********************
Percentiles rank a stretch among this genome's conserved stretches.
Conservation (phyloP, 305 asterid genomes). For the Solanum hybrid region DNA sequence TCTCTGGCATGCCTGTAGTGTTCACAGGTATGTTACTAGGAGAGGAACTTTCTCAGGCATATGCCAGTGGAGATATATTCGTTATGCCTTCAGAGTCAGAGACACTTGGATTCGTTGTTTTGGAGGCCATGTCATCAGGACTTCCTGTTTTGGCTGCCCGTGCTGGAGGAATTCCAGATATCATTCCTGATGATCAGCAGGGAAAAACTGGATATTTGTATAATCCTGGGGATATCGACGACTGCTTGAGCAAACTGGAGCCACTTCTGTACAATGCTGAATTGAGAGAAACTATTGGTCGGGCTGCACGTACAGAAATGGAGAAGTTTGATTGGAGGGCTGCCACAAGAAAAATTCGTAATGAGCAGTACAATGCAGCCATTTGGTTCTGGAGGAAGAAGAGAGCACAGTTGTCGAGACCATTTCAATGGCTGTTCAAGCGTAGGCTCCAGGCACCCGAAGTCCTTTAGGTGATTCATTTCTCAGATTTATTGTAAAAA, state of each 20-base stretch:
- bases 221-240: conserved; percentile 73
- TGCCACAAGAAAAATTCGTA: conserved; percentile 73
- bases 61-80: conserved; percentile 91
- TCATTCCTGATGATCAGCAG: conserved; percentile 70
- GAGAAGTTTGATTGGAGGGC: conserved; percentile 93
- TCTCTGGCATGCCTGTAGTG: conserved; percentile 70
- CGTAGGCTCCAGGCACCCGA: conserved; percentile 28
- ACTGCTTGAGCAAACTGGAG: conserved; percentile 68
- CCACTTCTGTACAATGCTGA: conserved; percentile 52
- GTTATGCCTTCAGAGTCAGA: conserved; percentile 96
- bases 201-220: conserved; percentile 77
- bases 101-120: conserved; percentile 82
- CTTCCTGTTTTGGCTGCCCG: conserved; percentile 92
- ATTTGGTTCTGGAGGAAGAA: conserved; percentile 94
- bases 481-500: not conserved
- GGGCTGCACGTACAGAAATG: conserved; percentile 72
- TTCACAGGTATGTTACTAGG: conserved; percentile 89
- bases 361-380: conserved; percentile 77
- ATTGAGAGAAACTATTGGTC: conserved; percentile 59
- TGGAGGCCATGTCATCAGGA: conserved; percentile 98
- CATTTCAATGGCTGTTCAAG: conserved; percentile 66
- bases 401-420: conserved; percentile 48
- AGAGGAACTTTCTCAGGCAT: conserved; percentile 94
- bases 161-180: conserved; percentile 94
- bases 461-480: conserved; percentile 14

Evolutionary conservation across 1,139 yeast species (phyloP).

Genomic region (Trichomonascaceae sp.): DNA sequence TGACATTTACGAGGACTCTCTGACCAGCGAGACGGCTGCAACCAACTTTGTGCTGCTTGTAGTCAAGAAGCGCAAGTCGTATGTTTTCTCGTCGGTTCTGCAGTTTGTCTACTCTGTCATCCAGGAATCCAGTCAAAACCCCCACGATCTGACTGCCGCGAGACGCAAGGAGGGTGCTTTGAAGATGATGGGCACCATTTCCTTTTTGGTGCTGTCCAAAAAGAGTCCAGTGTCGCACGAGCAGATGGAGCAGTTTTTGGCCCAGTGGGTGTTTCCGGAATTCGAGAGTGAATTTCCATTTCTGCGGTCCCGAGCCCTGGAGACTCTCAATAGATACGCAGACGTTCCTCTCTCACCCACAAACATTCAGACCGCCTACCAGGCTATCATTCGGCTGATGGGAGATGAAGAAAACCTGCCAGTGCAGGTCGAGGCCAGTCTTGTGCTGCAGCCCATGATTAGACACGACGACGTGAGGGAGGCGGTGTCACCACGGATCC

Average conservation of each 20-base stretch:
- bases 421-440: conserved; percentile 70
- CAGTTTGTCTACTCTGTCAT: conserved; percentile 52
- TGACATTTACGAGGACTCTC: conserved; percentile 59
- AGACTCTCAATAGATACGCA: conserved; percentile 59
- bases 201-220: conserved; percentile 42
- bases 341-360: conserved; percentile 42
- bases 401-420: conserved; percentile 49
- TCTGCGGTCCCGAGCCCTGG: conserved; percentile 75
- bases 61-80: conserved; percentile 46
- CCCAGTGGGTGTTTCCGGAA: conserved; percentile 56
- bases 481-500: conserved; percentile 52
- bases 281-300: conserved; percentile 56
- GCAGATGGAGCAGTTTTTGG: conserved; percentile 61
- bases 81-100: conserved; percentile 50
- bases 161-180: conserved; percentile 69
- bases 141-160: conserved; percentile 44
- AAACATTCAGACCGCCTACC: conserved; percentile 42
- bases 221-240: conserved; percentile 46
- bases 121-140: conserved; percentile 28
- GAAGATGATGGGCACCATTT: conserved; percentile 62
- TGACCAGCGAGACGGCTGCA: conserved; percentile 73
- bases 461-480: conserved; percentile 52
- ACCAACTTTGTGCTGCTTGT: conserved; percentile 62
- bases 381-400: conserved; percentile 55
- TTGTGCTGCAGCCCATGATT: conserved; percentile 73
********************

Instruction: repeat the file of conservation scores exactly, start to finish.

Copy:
Percentiles rank a stretch among this genome's conserved stretches.
Conservation (phyloP, 305 asterid genomes). For the Solanum hybrid region DNA sequence TCTCTGGCATGCCTGTAGTGTTCACAGGTATGTTACTAGGAGAGGAACTTTCTCAGGCATATGCCAGTGGAGATATATTCGTTATGCCTTCAGAGTCAGAGACACTTGGATTCGTTGTTTTGGAGGCCATGTCATCAGGACTTCCTGTTTTGGCTGCCCGTGCTGGAGGAATTCCAGATATCATTCCTGATGATCAGCAGGGAAAAACTGGATATTTGTATAATCCTGGGGATATCGACGACTGCTTGAGCAAACTGGAGCCACTTCTGTACAATGCTGAATTGAGAGAAACTATTGGTCGGGCTGCACGTACAGAAATGGAGAAGTTTGATTGGAGGGCTGCCACAAGAAAAATTCGTAATGAGCAGTACAATGCAGCCATTTGGTTCTGGAGGAAGAAGAGAGCACAGTTGTCGAGACCATTTCAATGGCTGTTCAAGCGTAGGCTCCAGGCACCCGAAGTCCTTTAGGTGATTCATTTCTCAGATTTATTGTAAAAA, state of each 20-base stretch:
- bases 221-240: conserved; percentile 73
- TGCCACAAGAAAAATTCGTA: conserved; percentile 73
- bases 61-80: conserved; percentile 91
- TCATTCCTGATGATCAGCAG: conserved; percentile 70
- GAGAAGTTTGATTGGAGGGC: conserved; percentile 93
- TCTCTGGCATGCCTGTAGTG: conserved; percentile 70
- CGTAGGCTCCAGGCACCCGA: conserved; percentile 28
- ACTGCTTGAGCAAACTGGAG: conserved; percentile 68
- CCACTTCTGTACAATGCTGA: conserved; percentile 52
- GTTATGCCTTCAGAGTCAGA: conserved; percentile 96
- bases 201-220: conserved; percentile 77
- bases 101-120: conserved; percentile 82
- CTTCCTGTTTTGGCTGCCCG: conserved; percentile 92
- ATTTGGTTCTGGAGGAAGAA: conserved; percentile 94
- bases 481-500: not conserved
- GGGCTGCACGTACAGAAATG: conserved; percentile 72
- TTCACAGGTATGTTACTAGG: conserved; percentile 89
- bases 361-380: conserved; percentile 77
- ATTGAGAGAAACTATTGGTC: conserved; percentile 59
- TGGAGGCCATGTCATCAGGA: conserved; percentile 98
- CATTTCAATGGCTGTTCAAG: conserved; percentile 66
- bases 401-420: conserved; percentile 48
- AGAGGAACTTTCTCAGGCAT: conserved; percentile 94
- bases 161-180: conserved; percentile 94
- bases 461-480: conserved; percentile 14

Evolutionary conservation across 1,139 yeast species (phyloP).

Genomic region (Trichomonascaceae sp.): DNA sequence TGACATTTACGAGGACTCTCTGACCAGCGAGACGGCTGCAACCAACTTTGTGCTGCTTGTAGTCAAGAAGCGCAAGTCGTATGTTTTCTCGTCGGTTCTGCAGTTTGTCTACTCTGTCATCCAGGAATCCAGTCAAAACCCCCACGATCTGACTGCCGCGAGACGCAAGGAGGGTGCTTTGAAGATGATGGGCACCATTTCCTTTTTGGTGCTGTCCAAAAAGAGTCCAGTGTCGCACGAGCAGATGGAGCAGTTTTTGGCCCAGTGGGTGTTTCCGGAATTCGAGAGTGAATTTCCATTTCTGCGGTCCCGAGCCCTGGAGACTCTCAATAGATACGCAGACGTTCCTCTCTCACCCACAAACATTCAGACCGCCTACCAGGCTATCATTCGGCTGATGGGAGATGAAGAAAACCTGCCAGTGCAGGTCGAGGCCAGTCTTGTGCTGCAGCCCATGATTAGACACGACGACGTGAGGGAGGCGGTGTCACCACGGATCC

Average conservation of each 20-base stretch:
- bases 421-440: conserved; percentile 70
- CAGTTTGTCTACTCTGTCAT: conserved; percentile 52
- TGACATTTACGAGGACTCTC: conserved; percentile 59
- AGACTCTCAATAGATACGCA: conserved; percentile 59
- bases 201-220: conserved; percentile 42
- bases 341-360: conserved; percentile 42
- bases 401-420: conserved; percentile 49
- TCTGCGGTCCCGAGCCCTGG: conserved; percentile 75
- bases 61-80: conserved; percentile 46
- CCCAGTGGGTGTTTCCGGAA: conserved; percentile 56
- bases 481-500: conserved; percentile 52
- bases 281-300: conserved; percentile 56
- GCAGATGGAGCAGTTTTTGG: conserved; percentile 61
- bases 81-100: conserved; percentile 50
- bases 161-180: conserved; percentile 69
- bases 141-160: conserved; percentile 44
- AAACATTCAGACCGCCTACC: conserved; percentile 42
- bases 221-240: conserved; percentile 46
- bases 121-140: conserved; percentile 28
- GAAGATGATGGGCACCATTT: conserved; percentile 62
- TGACCAGCGAGACGGCTGCA: conserved; percentile 73
- bases 461-480: conserved; percentile 52
- ACCAACTTTGTGCTGCTTGT: conserved; percentile 62
- bases 381-400: conserved; percentile 55
- TTGTGCTGCAGCCCATGATT: conserved; percentile 73